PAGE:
An Anchorage judge kicked Track Palin out of a therapeutic court for veterans Thursday and sentenced him to a year in jail in the wake of a new domestic violence charge against the oldest son of former Alaska Gov. and vice presidential candidate Sarah Palin.
Palin was arrested Friday night for allegedly hitting his ex-girlfriend and head-butting troopers arresting him.
The new assault charge triggered his removal from Anchorage Veterans Court, where he had been working toward having charges stemming from a Dec. 16 altercation with his father at the Palin family home in Wasilla reduced.
In the December incident, Track Palin broke into the Palin family home in Wasilla and assaulted his father, leaving him bleeding from the head, charges in the case said.
In the therapeutic court, Palin had agreed to undergo intensive treatment and meet stringent conditions including weekly court appearances in exchange for much lighter penalties if he completed the program.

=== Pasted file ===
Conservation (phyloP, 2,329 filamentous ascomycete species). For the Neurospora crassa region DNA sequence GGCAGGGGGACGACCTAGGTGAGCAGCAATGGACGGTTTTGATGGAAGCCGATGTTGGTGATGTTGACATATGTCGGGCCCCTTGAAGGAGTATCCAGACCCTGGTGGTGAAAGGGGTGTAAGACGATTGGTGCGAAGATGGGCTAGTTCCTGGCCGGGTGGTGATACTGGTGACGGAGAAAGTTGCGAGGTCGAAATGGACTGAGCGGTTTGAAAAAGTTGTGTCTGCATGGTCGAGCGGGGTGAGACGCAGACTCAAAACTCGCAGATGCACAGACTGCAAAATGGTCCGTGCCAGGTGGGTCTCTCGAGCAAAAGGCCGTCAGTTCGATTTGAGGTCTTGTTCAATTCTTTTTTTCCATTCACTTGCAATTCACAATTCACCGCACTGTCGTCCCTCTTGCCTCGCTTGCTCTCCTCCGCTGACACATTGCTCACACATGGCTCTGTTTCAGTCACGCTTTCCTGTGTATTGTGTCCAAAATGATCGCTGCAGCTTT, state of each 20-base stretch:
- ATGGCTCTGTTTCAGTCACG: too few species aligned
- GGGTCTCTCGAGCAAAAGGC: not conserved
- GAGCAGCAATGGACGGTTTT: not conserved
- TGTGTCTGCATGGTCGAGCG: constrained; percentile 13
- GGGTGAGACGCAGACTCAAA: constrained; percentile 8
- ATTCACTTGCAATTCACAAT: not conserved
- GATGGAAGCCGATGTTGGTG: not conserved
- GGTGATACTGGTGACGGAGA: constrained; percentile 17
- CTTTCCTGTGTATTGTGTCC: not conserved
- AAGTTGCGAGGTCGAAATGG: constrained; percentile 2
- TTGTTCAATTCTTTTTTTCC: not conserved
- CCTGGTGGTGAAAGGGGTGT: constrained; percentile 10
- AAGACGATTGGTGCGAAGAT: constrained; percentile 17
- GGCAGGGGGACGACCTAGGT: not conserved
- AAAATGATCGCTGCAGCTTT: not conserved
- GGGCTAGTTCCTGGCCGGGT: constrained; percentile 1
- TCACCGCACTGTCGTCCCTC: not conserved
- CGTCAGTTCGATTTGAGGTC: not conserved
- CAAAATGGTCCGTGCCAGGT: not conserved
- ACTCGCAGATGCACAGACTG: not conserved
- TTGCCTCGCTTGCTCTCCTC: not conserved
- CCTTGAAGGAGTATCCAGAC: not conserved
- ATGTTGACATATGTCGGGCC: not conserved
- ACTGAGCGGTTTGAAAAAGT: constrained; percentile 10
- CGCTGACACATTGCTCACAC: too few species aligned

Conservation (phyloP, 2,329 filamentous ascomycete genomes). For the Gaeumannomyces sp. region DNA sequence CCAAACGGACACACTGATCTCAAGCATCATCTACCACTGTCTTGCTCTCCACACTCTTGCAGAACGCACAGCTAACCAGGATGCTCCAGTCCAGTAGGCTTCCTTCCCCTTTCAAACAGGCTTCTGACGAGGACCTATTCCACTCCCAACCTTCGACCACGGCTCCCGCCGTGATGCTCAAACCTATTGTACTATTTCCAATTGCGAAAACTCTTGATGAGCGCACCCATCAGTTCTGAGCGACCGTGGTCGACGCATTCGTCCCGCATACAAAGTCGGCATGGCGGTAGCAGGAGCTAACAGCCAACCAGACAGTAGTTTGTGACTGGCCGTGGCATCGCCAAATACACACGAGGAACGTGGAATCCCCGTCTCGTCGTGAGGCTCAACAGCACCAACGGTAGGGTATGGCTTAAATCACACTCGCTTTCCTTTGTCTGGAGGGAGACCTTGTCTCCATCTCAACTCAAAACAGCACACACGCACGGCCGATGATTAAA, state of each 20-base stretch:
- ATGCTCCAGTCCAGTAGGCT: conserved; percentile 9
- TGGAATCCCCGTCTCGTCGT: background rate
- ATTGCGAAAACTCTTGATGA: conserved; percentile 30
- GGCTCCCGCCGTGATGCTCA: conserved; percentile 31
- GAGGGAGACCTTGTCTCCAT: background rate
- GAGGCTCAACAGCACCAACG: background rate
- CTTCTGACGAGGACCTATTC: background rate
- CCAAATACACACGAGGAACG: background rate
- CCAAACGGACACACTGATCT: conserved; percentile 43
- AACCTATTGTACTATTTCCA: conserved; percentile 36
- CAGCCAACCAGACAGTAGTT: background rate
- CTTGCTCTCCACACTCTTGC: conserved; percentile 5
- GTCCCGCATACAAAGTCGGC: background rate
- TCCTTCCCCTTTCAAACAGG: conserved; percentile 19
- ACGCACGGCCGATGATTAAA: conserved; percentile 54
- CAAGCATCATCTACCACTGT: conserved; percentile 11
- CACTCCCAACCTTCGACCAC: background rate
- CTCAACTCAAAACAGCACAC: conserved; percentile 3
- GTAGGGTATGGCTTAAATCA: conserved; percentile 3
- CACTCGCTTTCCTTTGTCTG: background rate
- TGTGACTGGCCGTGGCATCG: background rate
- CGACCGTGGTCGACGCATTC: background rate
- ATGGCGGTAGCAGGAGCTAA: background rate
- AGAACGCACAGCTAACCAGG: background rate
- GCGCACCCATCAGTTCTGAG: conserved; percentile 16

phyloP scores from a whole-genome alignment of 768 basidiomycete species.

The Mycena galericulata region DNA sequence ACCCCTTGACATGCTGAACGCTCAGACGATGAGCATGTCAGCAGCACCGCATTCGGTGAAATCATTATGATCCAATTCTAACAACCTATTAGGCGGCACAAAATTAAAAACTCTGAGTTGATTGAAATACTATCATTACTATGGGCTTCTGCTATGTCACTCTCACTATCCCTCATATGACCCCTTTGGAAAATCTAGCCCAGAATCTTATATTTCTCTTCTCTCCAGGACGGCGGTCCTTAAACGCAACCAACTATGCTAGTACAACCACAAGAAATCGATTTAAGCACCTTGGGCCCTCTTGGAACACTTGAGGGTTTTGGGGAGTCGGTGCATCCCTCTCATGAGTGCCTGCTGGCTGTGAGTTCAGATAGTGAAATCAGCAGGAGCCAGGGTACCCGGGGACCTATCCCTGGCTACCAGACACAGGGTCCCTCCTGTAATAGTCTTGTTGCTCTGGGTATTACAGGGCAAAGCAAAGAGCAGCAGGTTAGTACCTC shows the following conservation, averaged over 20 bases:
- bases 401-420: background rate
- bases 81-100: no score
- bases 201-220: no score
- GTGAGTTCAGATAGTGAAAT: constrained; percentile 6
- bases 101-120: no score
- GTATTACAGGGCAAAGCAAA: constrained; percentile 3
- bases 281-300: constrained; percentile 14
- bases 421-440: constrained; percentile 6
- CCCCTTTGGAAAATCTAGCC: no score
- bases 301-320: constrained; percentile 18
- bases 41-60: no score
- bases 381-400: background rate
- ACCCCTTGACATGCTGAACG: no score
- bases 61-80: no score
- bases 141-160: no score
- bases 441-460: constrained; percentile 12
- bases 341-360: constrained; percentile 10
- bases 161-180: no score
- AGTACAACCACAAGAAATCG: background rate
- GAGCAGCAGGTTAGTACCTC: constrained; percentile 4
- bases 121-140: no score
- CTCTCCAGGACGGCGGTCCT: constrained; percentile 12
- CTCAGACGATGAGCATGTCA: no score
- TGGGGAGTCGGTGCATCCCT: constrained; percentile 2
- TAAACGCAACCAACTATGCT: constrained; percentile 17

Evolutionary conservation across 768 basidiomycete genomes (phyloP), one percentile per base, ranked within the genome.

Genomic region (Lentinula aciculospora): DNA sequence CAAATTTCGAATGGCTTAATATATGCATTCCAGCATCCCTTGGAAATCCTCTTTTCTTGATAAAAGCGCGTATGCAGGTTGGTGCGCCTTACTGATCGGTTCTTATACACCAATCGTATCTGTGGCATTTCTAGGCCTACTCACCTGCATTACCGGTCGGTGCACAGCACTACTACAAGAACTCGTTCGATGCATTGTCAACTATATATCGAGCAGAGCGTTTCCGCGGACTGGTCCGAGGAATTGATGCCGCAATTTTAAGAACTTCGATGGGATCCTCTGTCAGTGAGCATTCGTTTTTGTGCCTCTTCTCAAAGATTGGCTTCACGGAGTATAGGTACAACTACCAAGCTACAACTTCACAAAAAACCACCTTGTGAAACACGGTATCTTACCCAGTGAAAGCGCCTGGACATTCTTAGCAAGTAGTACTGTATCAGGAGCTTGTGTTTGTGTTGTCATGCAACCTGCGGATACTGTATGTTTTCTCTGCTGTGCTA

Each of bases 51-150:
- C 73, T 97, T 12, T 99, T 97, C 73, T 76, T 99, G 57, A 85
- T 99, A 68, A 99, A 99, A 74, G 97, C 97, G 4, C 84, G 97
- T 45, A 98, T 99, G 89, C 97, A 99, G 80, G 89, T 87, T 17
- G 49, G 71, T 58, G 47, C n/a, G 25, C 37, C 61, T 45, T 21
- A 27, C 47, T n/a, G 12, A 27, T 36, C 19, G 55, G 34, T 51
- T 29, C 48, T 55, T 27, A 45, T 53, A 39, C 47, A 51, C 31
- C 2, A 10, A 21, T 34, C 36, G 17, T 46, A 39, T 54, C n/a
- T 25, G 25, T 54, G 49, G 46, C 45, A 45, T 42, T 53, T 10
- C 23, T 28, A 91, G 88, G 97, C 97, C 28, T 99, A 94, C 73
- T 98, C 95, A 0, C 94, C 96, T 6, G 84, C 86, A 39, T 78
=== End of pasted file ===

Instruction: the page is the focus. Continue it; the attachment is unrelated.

Palin, an Army veteran who served a year in Iraq, had enrolled in Veterans Court under the condition that he'd spend a year in jail for the charge related to the fight with his father if he didn't complete the program.
Track Palin entered the courtroom in Anchorage's Boney Courthouse on Wednesday with his attorney and his father, Todd Palin, by his side.
Todd Palin spoke briefly, asking the court that his son be allowed to stay in Veterans Court.
Anchorage District Court Judge David Wallace told Palin that the new domestic violence allegation was "disheartening" and that he had to remove him from the program. Palin also attempted veterans court in a 2016 domestic violence case but did not finish.
"Don't give up on yourself," Wallace said. "I'm sure your dad and your mom haven't given up on you, either."
Anchorage District Attorney Rick Allen asked that Palin report to jail to begin serving his sentence immediately. Palin's attorney asked for two months.
The judge compromised, ordering Palin to begin serving his sentence on Oct. 31.
Palin likely won't end up spending a full year in prison: Some of his time spent in inpatient treatment or on electronic monitoring could be counted as jail time.